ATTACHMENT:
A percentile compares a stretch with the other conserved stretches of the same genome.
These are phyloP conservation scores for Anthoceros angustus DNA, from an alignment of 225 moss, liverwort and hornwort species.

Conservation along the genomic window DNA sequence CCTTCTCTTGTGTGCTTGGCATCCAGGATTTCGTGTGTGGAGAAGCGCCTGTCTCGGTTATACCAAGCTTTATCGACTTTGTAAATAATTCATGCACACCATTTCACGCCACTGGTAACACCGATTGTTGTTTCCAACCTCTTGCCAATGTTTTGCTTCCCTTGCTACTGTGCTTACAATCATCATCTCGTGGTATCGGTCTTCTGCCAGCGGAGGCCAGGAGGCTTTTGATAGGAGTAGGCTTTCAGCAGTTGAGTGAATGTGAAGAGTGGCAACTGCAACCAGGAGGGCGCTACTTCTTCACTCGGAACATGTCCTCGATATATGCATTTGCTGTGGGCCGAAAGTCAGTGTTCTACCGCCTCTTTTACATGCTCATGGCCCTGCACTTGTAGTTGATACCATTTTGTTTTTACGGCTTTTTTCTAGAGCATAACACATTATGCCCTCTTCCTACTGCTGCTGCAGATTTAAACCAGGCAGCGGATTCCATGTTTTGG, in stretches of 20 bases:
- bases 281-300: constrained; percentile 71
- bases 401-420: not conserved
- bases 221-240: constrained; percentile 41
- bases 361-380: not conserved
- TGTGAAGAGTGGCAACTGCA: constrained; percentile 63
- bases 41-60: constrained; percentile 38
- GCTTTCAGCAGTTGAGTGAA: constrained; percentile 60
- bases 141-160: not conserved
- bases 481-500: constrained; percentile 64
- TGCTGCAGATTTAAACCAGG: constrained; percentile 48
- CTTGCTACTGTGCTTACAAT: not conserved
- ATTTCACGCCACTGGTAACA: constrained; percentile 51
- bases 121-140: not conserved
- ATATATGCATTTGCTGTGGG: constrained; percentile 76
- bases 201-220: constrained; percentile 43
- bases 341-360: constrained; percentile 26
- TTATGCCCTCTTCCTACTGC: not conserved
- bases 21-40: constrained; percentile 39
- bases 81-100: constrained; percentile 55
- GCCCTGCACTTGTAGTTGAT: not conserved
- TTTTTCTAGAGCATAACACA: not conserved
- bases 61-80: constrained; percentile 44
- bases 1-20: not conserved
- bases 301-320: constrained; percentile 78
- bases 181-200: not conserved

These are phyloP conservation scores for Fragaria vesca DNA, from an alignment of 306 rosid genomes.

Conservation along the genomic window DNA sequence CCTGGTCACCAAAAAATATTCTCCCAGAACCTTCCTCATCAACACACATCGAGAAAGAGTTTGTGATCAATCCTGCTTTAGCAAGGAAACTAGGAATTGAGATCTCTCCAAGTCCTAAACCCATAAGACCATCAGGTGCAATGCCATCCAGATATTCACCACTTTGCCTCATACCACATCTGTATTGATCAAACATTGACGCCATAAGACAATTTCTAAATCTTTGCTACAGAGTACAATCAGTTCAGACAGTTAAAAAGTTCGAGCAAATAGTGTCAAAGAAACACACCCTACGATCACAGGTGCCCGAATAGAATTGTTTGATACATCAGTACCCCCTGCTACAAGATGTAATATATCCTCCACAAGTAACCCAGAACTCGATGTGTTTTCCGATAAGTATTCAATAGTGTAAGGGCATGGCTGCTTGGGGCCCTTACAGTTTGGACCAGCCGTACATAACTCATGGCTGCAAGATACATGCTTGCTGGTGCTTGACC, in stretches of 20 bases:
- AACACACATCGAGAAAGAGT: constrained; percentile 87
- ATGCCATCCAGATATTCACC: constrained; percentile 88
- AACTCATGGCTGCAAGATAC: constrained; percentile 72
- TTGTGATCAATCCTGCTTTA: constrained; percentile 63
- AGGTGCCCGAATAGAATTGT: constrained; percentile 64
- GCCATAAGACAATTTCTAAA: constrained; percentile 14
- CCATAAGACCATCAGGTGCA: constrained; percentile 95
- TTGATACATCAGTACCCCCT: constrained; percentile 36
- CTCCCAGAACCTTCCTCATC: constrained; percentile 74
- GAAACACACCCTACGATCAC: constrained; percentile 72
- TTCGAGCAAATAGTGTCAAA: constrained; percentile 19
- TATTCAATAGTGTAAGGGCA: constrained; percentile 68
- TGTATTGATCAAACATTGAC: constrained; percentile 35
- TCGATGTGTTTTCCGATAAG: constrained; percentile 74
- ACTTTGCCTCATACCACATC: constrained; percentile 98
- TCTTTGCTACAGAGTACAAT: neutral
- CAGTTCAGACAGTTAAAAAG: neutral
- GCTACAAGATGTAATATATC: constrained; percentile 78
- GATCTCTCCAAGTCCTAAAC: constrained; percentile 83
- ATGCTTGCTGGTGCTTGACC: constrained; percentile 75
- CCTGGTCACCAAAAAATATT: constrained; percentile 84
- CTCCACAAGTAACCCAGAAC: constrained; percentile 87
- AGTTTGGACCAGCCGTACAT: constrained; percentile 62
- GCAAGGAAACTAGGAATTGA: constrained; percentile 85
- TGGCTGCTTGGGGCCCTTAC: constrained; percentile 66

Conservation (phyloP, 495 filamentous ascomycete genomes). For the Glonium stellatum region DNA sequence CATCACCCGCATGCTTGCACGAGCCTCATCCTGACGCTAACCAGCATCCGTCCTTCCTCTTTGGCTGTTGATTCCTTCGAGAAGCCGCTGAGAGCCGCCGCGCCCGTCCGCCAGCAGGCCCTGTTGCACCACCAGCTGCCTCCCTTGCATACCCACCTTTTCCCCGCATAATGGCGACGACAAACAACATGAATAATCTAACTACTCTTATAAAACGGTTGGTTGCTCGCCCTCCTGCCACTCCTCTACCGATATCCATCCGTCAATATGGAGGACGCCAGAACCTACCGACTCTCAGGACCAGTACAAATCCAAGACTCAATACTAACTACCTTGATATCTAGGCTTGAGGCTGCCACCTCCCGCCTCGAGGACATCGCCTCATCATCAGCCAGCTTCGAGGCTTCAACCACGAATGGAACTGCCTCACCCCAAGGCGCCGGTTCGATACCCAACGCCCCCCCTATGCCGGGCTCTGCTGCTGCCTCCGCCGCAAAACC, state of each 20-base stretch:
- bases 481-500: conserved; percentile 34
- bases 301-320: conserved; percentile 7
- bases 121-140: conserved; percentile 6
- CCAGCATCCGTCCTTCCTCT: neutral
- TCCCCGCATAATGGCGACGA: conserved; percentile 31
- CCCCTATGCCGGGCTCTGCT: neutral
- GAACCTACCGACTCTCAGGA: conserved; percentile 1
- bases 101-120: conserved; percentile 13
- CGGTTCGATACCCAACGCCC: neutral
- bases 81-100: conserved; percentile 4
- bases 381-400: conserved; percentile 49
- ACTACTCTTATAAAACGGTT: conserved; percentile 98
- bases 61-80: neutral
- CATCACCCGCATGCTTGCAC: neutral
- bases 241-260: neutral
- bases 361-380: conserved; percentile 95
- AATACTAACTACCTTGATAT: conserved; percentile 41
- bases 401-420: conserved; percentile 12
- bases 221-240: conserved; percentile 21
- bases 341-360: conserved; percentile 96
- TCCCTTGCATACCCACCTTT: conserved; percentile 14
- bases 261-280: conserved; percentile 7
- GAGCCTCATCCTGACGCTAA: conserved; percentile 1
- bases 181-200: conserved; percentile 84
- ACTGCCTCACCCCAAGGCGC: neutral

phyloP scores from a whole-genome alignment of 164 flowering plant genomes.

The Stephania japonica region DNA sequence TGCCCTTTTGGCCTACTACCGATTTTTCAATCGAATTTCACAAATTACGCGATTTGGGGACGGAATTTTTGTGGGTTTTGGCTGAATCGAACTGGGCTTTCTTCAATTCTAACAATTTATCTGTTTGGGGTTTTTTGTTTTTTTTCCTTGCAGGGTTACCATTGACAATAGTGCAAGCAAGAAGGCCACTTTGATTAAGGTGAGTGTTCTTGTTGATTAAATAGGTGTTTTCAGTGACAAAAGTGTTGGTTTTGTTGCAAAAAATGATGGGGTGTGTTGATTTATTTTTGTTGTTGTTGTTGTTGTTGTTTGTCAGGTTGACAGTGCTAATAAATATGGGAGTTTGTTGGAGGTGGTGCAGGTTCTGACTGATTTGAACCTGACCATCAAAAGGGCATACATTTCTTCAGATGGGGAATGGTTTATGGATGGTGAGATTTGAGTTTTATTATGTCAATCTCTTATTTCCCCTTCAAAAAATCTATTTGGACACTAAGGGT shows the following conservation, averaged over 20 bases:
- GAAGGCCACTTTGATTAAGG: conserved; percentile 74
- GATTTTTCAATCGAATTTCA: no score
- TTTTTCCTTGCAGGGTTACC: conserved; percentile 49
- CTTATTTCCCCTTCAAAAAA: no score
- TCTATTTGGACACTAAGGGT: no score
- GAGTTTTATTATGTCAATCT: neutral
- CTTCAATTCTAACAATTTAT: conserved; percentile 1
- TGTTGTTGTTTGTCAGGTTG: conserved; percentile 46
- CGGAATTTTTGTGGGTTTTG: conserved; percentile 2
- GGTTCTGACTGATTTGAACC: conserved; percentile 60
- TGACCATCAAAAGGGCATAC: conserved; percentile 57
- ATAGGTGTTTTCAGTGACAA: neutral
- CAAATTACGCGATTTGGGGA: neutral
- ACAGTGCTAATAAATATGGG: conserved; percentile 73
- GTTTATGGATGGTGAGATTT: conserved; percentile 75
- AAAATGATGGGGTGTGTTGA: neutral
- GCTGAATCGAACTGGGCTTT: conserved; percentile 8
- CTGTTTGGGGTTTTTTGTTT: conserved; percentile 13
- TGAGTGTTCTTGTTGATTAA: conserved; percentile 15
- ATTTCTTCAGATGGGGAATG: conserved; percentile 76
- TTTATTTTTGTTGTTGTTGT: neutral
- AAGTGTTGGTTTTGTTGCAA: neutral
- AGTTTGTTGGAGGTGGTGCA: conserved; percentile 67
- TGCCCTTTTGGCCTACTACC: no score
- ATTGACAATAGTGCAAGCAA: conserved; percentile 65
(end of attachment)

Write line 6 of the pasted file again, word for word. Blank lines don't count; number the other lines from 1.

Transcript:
- bases 221-240: constrained; percentile 41